6. ^ a b c d e f Robert D. Starrett (n.d.). "National Register of Historic Places Inventory Nomination Form: Theodore Clement Steele House and Studio" (pdf). Retrieved 2015-07-01. From: "Indiana State Historic Architectural and Archaeological Research Database (SHAARD)" (Searchable database). Department of Natural Resources, Division of Historic Preservation and Archaeology. Retrieved 2015-07-01.
  7. ^ Perry, Paint and Canvas, p. 105.
  8. ^ Rachel Berenson Perry (Winter 2016). "Selma Neubacher Steele: A Woman Ahead of Her Time". Traces of Indiana and Midwestern History. Indianapolis: Indiana Historical Society Press. 28 (1): 12.
  9. ^ Judith Vale Newton and Carol Ann Weiss (2004). Skirting the Issue: Stories of Indiana's Historical Women Artists. Indianapolis: Indiana Historical Society Press. p. 154. ISBN 0871951770.
  10. ^ a b Rachael Berenson Perry, Selma N. Steele, Theodore L. Steele, and Wilbur D. Peat (2016). The House of the Singing Winds: The Life and Work of T. C. Steele (revised ed.). Indianapolis: Indiana Historical Society Press. p. 161. ISBN 9780871953988.CS1 maint: Multiple names: authors list (link)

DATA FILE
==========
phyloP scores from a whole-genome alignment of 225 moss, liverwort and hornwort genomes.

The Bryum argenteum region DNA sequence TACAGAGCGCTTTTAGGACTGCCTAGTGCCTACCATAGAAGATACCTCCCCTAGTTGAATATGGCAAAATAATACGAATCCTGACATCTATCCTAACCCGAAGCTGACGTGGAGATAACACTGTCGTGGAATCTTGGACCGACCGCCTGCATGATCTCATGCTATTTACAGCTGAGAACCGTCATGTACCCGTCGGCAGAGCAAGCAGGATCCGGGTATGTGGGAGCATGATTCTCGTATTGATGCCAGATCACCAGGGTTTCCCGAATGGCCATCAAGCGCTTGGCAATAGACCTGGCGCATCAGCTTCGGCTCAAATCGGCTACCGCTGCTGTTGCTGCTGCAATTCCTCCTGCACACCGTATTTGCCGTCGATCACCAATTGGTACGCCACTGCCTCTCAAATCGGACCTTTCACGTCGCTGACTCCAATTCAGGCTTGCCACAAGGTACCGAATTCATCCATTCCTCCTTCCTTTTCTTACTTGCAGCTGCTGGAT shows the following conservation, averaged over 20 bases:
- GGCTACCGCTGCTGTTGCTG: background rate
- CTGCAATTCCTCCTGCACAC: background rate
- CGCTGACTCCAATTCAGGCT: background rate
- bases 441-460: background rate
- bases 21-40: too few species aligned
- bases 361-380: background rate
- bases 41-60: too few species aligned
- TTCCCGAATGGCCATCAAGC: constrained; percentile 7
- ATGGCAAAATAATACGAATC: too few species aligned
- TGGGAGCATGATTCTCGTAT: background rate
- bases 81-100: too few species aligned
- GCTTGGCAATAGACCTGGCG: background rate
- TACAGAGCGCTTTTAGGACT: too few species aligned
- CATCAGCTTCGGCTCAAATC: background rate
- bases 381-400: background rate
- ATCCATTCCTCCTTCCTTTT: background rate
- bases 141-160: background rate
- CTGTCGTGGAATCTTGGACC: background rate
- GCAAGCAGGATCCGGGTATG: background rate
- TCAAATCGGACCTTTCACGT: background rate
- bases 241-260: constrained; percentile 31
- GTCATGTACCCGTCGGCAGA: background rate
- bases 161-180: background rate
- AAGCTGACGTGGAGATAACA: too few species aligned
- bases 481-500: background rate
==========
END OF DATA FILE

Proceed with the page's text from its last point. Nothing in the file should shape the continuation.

11. ^ a b c d Boomhower, p 185.
  12. ^ a b c d e "A Self-Guiding Map of T. C. Steele Historic Site Garden and Grounds and T. C. Steele State Historic Site Hiking Trails" (pdf). Friends of the T. C. Steele Historic Site. Retrieved 2016-06-23. See also: "Explore the Historic Site". Friends of the T. C. Steele Historic Site. Retrieved 2016-06-23.
  13. ^ Perry, Paint and Canvas, pp. 85, 91–92.
  14. ^ a b c "T. C. Steele". Indiana State Museum and Historic Sites. Retrieved 2016-06-23.
  15. ^ Lyn Letsinger-Miller (1994). The Artists of Brown County. Bloomington: Indiana University Press. p. 28. ISBN 0253333547.
  16. ^ Mary Q. Burnet (1921). Art and Artists of Indiana. New York: The Century Company. p. 212. OCLC 2654108.
  17. ^ Perry, "Selma Neubacher Steele", p. 10.

References[edit]